If, however, you have an image with text in it, that text needs to be included in an alt tag, or else screen readers users will miss it altogether. This is particularly important for controls that are images, like buttons or menu items. The alt tag must include ALL of the important text that is present in the image, or else it will not be considered strictly accessible.

”Two button designs, both labeled Download Right Now. One design shows the button’s hover state”
Is the text “Download right now” in the alt text? If not, a person using a screen reader might not know what this button does.

Complex Images

If you have a complex image, like a bar chart or an infographic, alt text may not be enough. The alt text tag is meant to be used for short, tweet-sized bits of text. To describe something like a bar chart with many data points, you may need something more robust, like a long description (longdesc) or figure caption (figcaption) to fully describe it. W3C’s Web Accessibility Initiative has a good article on creating descriptions for complex images.

#3 Design Skip Links

By default, screen readers (and keyboards!) are designed to go through the code of a webpage from top to bottom. If you’re using a mouse, you have the freedom to click on whatever strikes your fancy. But people who are blind or physically disabled often don’t have that luxury. Many of them rely on their keyboard only. This means they often have to tab through a bunch of stuff in the header and main menu before they even reach a link or button in the content.

Take Best Buy’s homepage, for example. Because they expand the ‘Product’ submenu automatically on page load, a person using a keyboard who wants to reach the first part of the content – the Shop Computers button – would have to tab through 31 different links and buttons before s/he could get there. Luckily, Best Buy’s website includes a skip link, which becomes visible the first time you hit the tab key on page load. If you activate the link by hitting Enter or Return, you’re taken directly to the Shop Computers button.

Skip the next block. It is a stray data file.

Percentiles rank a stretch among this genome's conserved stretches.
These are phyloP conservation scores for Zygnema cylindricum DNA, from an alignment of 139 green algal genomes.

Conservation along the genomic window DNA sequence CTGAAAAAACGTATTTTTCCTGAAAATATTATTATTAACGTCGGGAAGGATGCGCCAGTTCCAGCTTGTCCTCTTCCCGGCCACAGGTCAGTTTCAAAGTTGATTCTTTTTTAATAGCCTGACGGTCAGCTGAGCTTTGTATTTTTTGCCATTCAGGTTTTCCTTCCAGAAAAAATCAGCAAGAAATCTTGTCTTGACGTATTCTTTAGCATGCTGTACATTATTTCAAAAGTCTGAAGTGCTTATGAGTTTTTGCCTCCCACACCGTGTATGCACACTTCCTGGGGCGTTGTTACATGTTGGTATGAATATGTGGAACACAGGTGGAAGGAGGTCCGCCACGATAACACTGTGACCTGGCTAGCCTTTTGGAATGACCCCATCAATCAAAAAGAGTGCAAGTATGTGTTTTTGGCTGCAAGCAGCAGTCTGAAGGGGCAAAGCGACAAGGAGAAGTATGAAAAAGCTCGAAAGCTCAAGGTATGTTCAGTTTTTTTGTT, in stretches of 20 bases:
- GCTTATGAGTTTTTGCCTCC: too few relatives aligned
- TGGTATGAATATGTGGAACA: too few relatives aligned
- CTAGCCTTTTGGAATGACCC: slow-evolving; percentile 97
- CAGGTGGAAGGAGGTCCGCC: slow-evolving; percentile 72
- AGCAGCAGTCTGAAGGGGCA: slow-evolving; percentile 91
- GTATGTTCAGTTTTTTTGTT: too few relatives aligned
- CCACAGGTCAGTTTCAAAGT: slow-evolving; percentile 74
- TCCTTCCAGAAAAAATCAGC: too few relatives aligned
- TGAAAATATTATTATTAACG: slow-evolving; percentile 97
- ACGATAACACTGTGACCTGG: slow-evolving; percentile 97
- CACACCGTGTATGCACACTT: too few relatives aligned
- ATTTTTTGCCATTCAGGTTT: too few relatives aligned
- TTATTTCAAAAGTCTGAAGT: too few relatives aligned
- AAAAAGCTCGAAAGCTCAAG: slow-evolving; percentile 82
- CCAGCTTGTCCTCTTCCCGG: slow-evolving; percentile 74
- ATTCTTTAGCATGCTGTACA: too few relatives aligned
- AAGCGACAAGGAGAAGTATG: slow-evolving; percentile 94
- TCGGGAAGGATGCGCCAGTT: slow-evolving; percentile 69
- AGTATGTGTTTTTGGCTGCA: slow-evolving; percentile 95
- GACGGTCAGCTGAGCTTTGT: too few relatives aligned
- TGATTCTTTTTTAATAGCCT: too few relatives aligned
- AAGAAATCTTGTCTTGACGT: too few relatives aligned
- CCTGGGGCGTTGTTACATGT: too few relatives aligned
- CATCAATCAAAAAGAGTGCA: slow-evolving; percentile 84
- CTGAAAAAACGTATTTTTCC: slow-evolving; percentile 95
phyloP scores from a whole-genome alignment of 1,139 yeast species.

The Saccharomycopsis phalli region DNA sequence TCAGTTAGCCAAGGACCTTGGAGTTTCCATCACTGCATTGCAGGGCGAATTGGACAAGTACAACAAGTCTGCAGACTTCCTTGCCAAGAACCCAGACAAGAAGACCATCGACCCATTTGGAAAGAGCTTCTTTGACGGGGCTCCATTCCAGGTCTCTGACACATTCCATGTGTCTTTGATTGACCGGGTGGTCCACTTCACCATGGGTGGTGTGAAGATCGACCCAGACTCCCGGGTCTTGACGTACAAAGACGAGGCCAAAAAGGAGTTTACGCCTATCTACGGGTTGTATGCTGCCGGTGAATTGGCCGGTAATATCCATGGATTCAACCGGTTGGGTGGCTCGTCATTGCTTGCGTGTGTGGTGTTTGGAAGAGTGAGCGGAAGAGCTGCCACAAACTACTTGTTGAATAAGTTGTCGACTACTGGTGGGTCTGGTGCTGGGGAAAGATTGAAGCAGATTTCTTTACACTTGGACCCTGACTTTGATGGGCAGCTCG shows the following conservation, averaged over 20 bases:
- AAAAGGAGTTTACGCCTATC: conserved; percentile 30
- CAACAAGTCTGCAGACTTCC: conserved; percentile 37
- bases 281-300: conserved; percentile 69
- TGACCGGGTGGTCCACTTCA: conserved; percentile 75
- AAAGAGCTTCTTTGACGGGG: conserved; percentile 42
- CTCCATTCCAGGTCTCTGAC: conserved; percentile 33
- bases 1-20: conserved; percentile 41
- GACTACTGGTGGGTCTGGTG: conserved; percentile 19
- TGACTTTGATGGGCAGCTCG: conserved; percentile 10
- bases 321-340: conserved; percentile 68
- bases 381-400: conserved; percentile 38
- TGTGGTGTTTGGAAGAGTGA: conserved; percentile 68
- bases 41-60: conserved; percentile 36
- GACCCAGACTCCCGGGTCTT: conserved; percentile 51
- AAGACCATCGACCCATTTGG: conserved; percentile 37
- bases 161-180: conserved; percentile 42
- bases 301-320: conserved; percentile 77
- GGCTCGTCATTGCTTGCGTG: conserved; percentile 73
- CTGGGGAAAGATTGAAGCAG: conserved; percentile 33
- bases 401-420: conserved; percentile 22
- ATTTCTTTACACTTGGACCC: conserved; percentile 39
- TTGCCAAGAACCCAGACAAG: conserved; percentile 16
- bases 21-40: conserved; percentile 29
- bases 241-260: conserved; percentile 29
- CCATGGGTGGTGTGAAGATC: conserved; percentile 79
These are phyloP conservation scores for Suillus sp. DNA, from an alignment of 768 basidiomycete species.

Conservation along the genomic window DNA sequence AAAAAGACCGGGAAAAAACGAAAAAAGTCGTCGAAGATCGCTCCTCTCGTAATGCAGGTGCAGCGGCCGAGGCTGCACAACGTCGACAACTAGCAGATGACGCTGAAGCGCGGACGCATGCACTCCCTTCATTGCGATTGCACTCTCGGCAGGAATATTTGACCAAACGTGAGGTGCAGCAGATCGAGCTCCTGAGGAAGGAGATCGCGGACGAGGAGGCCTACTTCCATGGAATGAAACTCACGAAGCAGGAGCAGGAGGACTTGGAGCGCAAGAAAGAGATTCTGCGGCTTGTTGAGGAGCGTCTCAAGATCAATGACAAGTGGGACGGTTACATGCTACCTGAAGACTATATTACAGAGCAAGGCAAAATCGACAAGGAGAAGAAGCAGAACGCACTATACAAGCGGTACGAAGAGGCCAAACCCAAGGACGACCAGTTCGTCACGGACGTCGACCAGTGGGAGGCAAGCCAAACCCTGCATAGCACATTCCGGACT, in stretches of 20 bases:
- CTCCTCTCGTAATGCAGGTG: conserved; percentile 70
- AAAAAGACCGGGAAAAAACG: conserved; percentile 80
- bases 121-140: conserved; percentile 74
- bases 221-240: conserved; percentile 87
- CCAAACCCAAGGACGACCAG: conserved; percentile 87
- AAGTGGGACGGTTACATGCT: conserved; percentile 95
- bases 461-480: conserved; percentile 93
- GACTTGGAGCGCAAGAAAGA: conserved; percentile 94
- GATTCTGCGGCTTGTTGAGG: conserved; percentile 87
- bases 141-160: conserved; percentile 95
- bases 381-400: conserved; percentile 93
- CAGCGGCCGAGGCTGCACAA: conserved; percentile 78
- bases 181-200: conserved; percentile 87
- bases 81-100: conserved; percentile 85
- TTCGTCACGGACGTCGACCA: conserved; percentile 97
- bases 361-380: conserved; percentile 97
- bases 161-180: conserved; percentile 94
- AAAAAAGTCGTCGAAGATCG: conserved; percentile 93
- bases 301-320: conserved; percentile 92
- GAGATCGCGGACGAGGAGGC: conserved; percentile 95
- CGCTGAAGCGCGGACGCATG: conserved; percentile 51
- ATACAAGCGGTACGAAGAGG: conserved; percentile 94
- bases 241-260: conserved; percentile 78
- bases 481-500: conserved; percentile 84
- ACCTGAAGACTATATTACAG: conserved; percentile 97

”Best Buy home page with the skip link button visible”

Providing skip links doesn’t have to be a chore. Skip links don’t have to be visible all the time; they can live off-screen until someone uses the tab key to start perusing the page. You can design skip links in a style that matches the website, and even include effects, like animation. WebAIM, one of the foremost resources for web accessibility, uses animation to draw the user’s attention to their skip link. Incidentally, they also have a comprehensive article about including skip links on websites.

A final note about skip links: when designing, you might want to ask yourself, “does my site have any longs lists of links other than the main menu, or any other important information that should be easy to get to?” For example, a keyboard user may want to skip through a long list of product filters so they can get to the products on the page. A user may also want to skip straight to the footer to easily access something like contact information. If there are lots of links and buttons to navigate through on your site, you can build a better user experience by creating a skip link menu with multiple links inside it.

#4 Choose Your Fonts Wisely

In other words, don’t use fonts that are too fancy, too thin, or too thick. This should be a no-brainer, but sometimes it’s tempting to add to the style of a site by styling the fonts as well. It’s important to remember that many of your users will have some sort of visual disability. Even something as common as mild farsighted vision can have an impact on how well a user is able to read the text on your site.

In fact, clear, easy-to-read text benefits everyone – from older people, like your mother or your grandmother, to those with mild to moderate visual disabilities. Clear text can even benefit the everyday user with perfect vision. I have nearly perfect vision myself, and I sometimes have to squint to read text on webpages. So if I have trouble with those pages, then imagine how much more difficult to read they would be for someone with partial vision loss!

For example, say I’ve chosen a nice, thin, stylish font for my site:

”I can read this font just fine. Can you?”

Nice, right? Well, I’ve shown it to my grandmother, and she has cataracts. This is what she sees:

”I can read this font just fine. Can you? The text has an overlay simulating what a person with cataracts would see.”